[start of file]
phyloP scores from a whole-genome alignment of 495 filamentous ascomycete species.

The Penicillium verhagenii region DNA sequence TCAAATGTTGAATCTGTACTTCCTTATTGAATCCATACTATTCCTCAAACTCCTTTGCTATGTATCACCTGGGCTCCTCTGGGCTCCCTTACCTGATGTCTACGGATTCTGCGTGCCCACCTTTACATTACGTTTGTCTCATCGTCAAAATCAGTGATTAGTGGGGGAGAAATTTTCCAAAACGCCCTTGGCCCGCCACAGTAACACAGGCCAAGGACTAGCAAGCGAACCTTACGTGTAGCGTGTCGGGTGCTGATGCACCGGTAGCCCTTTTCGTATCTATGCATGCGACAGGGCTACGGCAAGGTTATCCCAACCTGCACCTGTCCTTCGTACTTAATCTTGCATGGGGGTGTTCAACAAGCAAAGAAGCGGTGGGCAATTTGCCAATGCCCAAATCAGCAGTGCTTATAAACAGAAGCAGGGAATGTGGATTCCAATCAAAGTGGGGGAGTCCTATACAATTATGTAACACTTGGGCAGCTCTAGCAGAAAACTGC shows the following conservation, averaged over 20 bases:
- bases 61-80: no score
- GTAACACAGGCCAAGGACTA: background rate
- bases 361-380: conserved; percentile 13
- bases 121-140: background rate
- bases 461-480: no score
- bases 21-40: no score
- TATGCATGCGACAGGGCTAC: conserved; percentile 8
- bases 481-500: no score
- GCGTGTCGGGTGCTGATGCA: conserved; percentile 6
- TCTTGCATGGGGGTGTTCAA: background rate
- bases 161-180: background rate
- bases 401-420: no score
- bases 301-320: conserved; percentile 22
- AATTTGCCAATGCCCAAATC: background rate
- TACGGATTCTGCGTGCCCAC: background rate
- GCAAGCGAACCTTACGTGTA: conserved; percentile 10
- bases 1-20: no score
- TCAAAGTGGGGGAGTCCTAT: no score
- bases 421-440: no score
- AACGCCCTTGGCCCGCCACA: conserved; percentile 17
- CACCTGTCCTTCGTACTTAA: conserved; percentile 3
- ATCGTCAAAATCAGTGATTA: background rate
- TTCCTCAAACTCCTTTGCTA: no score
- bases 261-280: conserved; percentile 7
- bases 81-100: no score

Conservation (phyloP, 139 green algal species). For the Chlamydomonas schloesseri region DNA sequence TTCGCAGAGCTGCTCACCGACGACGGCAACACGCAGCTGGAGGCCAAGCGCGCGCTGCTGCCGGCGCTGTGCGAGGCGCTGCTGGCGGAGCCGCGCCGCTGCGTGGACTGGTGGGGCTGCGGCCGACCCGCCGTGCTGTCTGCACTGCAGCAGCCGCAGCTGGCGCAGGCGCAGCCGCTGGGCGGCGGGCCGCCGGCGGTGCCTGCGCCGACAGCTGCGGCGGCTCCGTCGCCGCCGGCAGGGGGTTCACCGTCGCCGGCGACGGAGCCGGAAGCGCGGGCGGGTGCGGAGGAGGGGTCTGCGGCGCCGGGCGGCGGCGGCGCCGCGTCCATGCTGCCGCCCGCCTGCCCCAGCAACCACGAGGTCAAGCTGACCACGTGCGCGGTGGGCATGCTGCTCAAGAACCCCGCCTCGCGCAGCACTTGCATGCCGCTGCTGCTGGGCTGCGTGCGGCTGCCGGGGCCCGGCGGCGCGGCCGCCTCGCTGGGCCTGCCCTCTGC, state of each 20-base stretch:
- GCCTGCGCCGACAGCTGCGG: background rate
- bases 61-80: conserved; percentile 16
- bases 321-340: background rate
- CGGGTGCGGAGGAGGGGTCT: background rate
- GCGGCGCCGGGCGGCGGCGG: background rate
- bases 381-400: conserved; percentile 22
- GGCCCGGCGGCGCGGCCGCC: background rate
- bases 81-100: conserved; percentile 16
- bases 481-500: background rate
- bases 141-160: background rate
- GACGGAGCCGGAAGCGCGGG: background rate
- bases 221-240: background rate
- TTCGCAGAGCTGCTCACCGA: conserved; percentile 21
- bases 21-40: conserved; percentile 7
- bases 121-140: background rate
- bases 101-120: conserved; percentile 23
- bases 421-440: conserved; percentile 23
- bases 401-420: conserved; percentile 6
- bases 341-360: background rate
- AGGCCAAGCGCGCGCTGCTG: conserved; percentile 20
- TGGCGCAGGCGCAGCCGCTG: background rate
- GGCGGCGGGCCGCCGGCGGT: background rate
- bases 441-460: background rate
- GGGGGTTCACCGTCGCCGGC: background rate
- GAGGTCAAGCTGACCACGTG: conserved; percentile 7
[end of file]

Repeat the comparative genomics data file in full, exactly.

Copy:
phyloP scores from a whole-genome alignment of 495 filamentous ascomycete species.

The Penicillium verhagenii region DNA sequence TCAAATGTTGAATCTGTACTTCCTTATTGAATCCATACTATTCCTCAAACTCCTTTGCTATGTATCACCTGGGCTCCTCTGGGCTCCCTTACCTGATGTCTACGGATTCTGCGTGCCCACCTTTACATTACGTTTGTCTCATCGTCAAAATCAGTGATTAGTGGGGGAGAAATTTTCCAAAACGCCCTTGGCCCGCCACAGTAACACAGGCCAAGGACTAGCAAGCGAACCTTACGTGTAGCGTGTCGGGTGCTGATGCACCGGTAGCCCTTTTCGTATCTATGCATGCGACAGGGCTACGGCAAGGTTATCCCAACCTGCACCTGTCCTTCGTACTTAATCTTGCATGGGGGTGTTCAACAAGCAAAGAAGCGGTGGGCAATTTGCCAATGCCCAAATCAGCAGTGCTTATAAACAGAAGCAGGGAATGTGGATTCCAATCAAAGTGGGGGAGTCCTATACAATTATGTAACACTTGGGCAGCTCTAGCAGAAAACTGC shows the following conservation, averaged over 20 bases:
- bases 61-80: no score
- GTAACACAGGCCAAGGACTA: background rate
- bases 361-380: conserved; percentile 13
- bases 121-140: background rate
- bases 461-480: no score
- bases 21-40: no score
- TATGCATGCGACAGGGCTAC: conserved; percentile 8
- bases 481-500: no score
- GCGTGTCGGGTGCTGATGCA: conserved; percentile 6
- TCTTGCATGGGGGTGTTCAA: background rate
- bases 161-180: background rate
- bases 401-420: no score
- bases 301-320: conserved; percentile 22
- AATTTGCCAATGCCCAAATC: background rate
- TACGGATTCTGCGTGCCCAC: background rate
- GCAAGCGAACCTTACGTGTA: conserved; percentile 10
- bases 1-20: no score
- TCAAAGTGGGGGAGTCCTAT: no score
- bases 421-440: no score
- AACGCCCTTGGCCCGCCACA: conserved; percentile 17
- CACCTGTCCTTCGTACTTAA: conserved; percentile 3
- ATCGTCAAAATCAGTGATTA: background rate
- TTCCTCAAACTCCTTTGCTA: no score
- bases 261-280: conserved; percentile 7
- bases 81-100: no score

Conservation (phyloP, 139 green algal species). For the Chlamydomonas schloesseri region DNA sequence TTCGCAGAGCTGCTCACCGACGACGGCAACACGCAGCTGGAGGCCAAGCGCGCGCTGCTGCCGGCGCTGTGCGAGGCGCTGCTGGCGGAGCCGCGCCGCTGCGTGGACTGGTGGGGCTGCGGCCGACCCGCCGTGCTGTCTGCACTGCAGCAGCCGCAGCTGGCGCAGGCGCAGCCGCTGGGCGGCGGGCCGCCGGCGGTGCCTGCGCCGACAGCTGCGGCGGCTCCGTCGCCGCCGGCAGGGGGTTCACCGTCGCCGGCGACGGAGCCGGAAGCGCGGGCGGGTGCGGAGGAGGGGTCTGCGGCGCCGGGCGGCGGCGGCGCCGCGTCCATGCTGCCGCCCGCCTGCCCCAGCAACCACGAGGTCAAGCTGACCACGTGCGCGGTGGGCATGCTGCTCAAGAACCCCGCCTCGCGCAGCACTTGCATGCCGCTGCTGCTGGGCTGCGTGCGGCTGCCGGGGCCCGGCGGCGCGGCCGCCTCGCTGGGCCTGCCCTCTGC, state of each 20-base stretch:
- GCCTGCGCCGACAGCTGCGG: background rate
- bases 61-80: conserved; percentile 16
- bases 321-340: background rate
- CGGGTGCGGAGGAGGGGTCT: background rate
- GCGGCGCCGGGCGGCGGCGG: background rate
- bases 381-400: conserved; percentile 22
- GGCCCGGCGGCGCGGCCGCC: background rate
- bases 81-100: conserved; percentile 16
- bases 481-500: background rate
- bases 141-160: background rate
- GACGGAGCCGGAAGCGCGGG: background rate
- bases 221-240: background rate
- TTCGCAGAGCTGCTCACCGA: conserved; percentile 21
- bases 21-40: conserved; percentile 7
- bases 121-140: background rate
- bases 101-120: conserved; percentile 23
- bases 421-440: conserved; percentile 23
- bases 401-420: conserved; percentile 6
- bases 341-360: background rate
- AGGCCAAGCGCGCGCTGCTG: conserved; percentile 20
- TGGCGCAGGCGCAGCCGCTG: background rate
- GGCGGCGGGCCGCCGGCGGT: background rate
- bases 441-460: background rate
- GGGGGTTCACCGTCGCCGGC: background rate
- GAGGTCAAGCTGACCACGTG: conserved; percentile 7